I'm currently building a fun script, that basically matches given phrases and gives a predefined response based on the match-points. You can ask it to retrieve some information based on live feeds, run tasks, tell anecdotes or just chat with her.
I already have built-in detection for badwords, caps lock or both. The program has a girl name and I tried to make as close to being a girly-girl as possible, on the logic terms (for example: everybody knows that most girly-girls take 700ms to respond to a question, joking of course). So here is a little example:
Client: WHAT IS YOUR PROBLEM?
Kiku: DONT USE THAT TONE WITH ME!
Client: #### you
Kiku: why are you being so mean to me :/
However, I really would like to add sarcasm-feature to it. So if you write something in sarcasm, then she will detect it and respond accordingly. Now this is a tricky part, How do you teach a script, what sarcasm is?
To me more specific. What are the most common sarcastic words used today? Or how to get that statistic? How can I make the script understand the context of the given phrase?
As this question is getting alot of hype, I think things should be cleared out a bit more. It is very clear, that making a script fully detect sarcasm is basically impossible. At least in reasonable matter. However, I do believe that some amount of possible sarcasm could be detected.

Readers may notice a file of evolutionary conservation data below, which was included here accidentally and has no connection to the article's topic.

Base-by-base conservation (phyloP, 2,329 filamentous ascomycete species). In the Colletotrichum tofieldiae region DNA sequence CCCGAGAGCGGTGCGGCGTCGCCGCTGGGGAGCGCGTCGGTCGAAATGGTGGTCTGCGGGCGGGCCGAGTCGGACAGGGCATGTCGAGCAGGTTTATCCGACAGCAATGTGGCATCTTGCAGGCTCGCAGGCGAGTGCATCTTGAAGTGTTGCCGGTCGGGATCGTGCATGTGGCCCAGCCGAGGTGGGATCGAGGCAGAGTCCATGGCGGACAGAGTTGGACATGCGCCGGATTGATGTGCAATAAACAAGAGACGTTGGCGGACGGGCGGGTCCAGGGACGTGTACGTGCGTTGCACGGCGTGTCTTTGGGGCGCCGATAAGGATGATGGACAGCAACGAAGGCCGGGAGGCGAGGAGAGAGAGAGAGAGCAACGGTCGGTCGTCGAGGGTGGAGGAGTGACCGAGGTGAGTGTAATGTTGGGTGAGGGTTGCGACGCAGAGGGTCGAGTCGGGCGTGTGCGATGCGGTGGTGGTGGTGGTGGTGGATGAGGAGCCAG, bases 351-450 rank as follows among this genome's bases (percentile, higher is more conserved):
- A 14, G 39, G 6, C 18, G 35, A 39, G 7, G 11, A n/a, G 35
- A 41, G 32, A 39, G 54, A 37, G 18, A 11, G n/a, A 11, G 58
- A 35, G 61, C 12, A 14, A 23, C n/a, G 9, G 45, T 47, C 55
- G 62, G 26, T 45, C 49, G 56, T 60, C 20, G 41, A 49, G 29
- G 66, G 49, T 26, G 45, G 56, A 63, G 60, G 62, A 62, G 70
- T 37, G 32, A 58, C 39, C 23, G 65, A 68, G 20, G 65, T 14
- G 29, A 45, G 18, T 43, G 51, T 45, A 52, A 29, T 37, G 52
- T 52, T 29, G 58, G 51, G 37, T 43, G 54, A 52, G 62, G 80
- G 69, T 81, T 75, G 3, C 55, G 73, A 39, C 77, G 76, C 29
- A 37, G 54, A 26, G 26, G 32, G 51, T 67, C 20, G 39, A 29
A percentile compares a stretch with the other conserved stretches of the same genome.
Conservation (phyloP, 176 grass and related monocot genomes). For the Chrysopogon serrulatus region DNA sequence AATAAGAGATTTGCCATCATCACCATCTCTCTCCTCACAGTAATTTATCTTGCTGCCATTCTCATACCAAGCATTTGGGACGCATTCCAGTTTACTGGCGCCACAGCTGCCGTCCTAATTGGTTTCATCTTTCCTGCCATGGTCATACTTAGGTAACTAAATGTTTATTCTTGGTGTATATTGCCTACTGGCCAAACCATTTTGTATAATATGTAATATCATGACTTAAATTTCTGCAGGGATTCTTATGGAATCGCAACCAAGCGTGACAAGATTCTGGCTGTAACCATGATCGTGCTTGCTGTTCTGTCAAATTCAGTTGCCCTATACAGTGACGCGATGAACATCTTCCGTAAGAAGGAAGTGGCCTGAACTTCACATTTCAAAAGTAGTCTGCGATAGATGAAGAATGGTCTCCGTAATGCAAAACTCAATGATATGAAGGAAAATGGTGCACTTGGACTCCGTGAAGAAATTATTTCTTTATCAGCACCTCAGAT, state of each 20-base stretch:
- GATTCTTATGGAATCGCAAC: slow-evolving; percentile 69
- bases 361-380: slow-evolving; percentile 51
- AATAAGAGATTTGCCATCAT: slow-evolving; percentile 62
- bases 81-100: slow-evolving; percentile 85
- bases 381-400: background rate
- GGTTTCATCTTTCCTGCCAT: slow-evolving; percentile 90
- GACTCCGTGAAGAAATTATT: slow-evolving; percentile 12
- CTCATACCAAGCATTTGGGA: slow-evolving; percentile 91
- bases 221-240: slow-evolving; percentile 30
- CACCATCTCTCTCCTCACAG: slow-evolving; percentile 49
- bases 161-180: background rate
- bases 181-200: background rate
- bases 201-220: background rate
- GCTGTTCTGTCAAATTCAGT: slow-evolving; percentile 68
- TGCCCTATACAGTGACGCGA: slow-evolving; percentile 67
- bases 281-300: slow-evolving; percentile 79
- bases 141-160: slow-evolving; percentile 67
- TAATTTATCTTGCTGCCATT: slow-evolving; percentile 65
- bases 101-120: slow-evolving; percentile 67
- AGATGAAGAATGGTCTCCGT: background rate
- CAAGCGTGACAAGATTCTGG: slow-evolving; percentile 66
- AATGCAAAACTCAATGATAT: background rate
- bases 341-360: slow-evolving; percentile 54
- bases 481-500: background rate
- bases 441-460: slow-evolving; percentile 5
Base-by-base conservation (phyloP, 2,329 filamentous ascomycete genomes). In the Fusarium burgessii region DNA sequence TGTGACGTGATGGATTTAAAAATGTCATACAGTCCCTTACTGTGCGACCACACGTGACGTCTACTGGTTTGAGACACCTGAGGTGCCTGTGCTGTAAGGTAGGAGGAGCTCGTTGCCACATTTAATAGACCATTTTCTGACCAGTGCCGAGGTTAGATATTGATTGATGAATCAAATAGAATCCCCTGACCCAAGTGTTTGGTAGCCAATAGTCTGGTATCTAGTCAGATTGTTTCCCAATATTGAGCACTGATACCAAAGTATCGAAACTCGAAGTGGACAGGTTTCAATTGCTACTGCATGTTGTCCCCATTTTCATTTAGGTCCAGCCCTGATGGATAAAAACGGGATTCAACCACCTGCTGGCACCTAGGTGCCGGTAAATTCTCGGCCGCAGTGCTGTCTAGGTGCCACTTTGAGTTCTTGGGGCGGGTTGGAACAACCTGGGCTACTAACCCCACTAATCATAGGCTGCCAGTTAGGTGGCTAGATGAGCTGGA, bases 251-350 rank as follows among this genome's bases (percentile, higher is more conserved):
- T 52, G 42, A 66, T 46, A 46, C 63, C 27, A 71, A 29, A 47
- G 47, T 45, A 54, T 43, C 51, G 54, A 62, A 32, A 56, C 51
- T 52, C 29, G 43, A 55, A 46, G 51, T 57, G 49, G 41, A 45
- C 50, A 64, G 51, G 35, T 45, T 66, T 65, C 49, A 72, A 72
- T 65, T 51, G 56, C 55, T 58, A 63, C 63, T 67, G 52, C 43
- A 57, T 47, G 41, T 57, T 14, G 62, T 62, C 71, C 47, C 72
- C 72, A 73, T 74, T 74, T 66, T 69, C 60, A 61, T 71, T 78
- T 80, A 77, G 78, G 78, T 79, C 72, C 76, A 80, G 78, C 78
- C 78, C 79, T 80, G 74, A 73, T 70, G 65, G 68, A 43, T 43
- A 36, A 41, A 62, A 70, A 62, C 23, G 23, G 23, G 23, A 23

I currently have made it so far, that my script can detect a very limited sarcasm. I predefined some common sarcastic-words (however, alone they are useless.) For example: like, whatever, yeah, right and great. And then it first matches, the simple things, like uppercase and quoted:
THANKS you are so smart or
oh you are so "SMART".
Since the scripts main function is to do tasks or retrieve information, and afterwords it will ask if that was what you meant. Then I thought, adding "thanks" as a special variable. So
yeah thanks or
whatever thanks will trigger the possible sarcasm, and the script will ask you: "Do I detect sarcasm?" Your best bet would be to say "sorry" then, otherwise it will add a warning-point and if the limit is reached -- it will start ignoring you.
As these very very simple algorithms seem to actually work, then this idea has a future, of course after alot of tuning and tweaking. However, is somebody alot smarter would make a open-source software with the same idea in mind. Then this feature could be hooked to alot of functions on the web. Customer care would probably benefit the most, however, this kind of software could also be used detecting "flaggable"-content.